Iranian president Hassan Rouhani waves to journalists and supporters… (Atta Kenare / AFP/Getty…)
TEHRAN -- When Iran's leader, Hassan Rouhani, held his first news conference as president-elect last summer, he pledged to reopen the country’s press association and other civil society groups that were shuttered in crackdowns during the rule of former hard-line President Mahmoud Ahmadinejad.
The House of Cinema, an alliance of moviemakers and a gathering place for Iran’s extensive film industry, reopened almost two years after it was closed.
But the doors of Iran's press association, located on two floors in an inconspicuous building in downtown Tehran, remain locked and sealed more than four years after security forces stormed onto the premises and shut it down.
Local journalists are now increasing the pressure on Iran's new, moderate president, who has advocated greater tolerance on cultural issues. On Monday, the liberal daily Etemad and government mouthpiece Iran carried a petition signed by some 770 journalists calling on Rouhani to speed up the reopening of the press association.
“Mr. President, many of the journalists in the country expect to see that you will honor the promise you made regarding the most important associational issue, which was to reopen the association of journalists,” the petition read.
“We hope that before the end of the second 100 days of your government, we will witness the reopening of the association, so that the breeze of prudence and hope will be injected into the body of the nation's journalism.”
Rouhani, a long-time regime insider, won by a landslide against hard-line conservative candidates in last year's presidential poll. At rallies leading up to his election victory, Rouhani urged throngs of enthusiastic young supporters to regain a hopeful outlook and spoke about citizens' rights.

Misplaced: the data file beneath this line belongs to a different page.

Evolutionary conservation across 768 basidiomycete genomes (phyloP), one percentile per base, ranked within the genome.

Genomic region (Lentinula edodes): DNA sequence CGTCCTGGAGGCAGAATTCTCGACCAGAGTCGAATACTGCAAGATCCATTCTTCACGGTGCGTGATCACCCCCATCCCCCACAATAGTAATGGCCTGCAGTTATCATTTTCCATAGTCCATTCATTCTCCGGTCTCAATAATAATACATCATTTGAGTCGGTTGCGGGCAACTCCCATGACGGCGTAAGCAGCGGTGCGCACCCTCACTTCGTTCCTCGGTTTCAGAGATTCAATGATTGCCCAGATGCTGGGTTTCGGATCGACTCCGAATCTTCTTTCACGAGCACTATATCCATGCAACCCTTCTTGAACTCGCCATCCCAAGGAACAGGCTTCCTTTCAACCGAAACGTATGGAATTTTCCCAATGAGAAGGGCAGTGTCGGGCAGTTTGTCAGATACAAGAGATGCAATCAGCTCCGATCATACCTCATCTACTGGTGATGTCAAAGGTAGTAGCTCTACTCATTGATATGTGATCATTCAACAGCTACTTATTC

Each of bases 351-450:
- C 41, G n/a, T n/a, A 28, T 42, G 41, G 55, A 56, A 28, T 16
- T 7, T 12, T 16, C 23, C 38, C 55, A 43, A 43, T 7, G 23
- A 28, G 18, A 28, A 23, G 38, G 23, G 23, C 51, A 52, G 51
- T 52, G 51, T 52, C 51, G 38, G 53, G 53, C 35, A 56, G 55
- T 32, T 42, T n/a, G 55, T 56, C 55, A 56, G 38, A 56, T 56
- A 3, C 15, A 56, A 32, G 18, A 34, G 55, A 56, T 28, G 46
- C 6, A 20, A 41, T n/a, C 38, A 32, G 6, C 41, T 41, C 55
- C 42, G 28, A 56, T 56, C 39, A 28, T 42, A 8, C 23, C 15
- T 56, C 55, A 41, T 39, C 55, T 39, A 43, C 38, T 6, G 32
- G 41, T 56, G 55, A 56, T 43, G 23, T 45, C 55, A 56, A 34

Farshad Qorbanpour, a 33-year-old Iranian media worker and member of the press association, said he had confidence in Rouhani and blamed an entrenched government bureaucracy, which he said was slowing down Rouhani's efforts on the civil society front.
“There is some inertia within the government administration against President Rouhani,” he told the Los Angeles Times. “His orders and decrees are not put into practice in a short period of time.”
Aside from pledging to reopen shuttered civil society organizations, Rouhani has also denounced Internet censorship, of which the Islamic Republic is an avid practitioner.
Iran blocks access to hundreds of thousands of websites, including popular social media networks such as Facebook and Twitter. Many Iranians, however, circumvent the censors by using proxy servers.
Rouhani has argued that web censorship — known here as “filtering’’ — will only increase distrust between the people and the government. And it doesn’t work, according to Rouhani.
"I wish the supporters of filtering could explain how they have succeeded in limiting people's access to the news,” Rouhani asked last year in an interview with the Iranian youth magazine Chelcheragh.
The new president has a tough road ahead him ub trying to appease different factions. But Qorbanpour, the media worker, says he remains “hopeful” that the locks of the press association will be unsealed before the new Iranian year begins in March.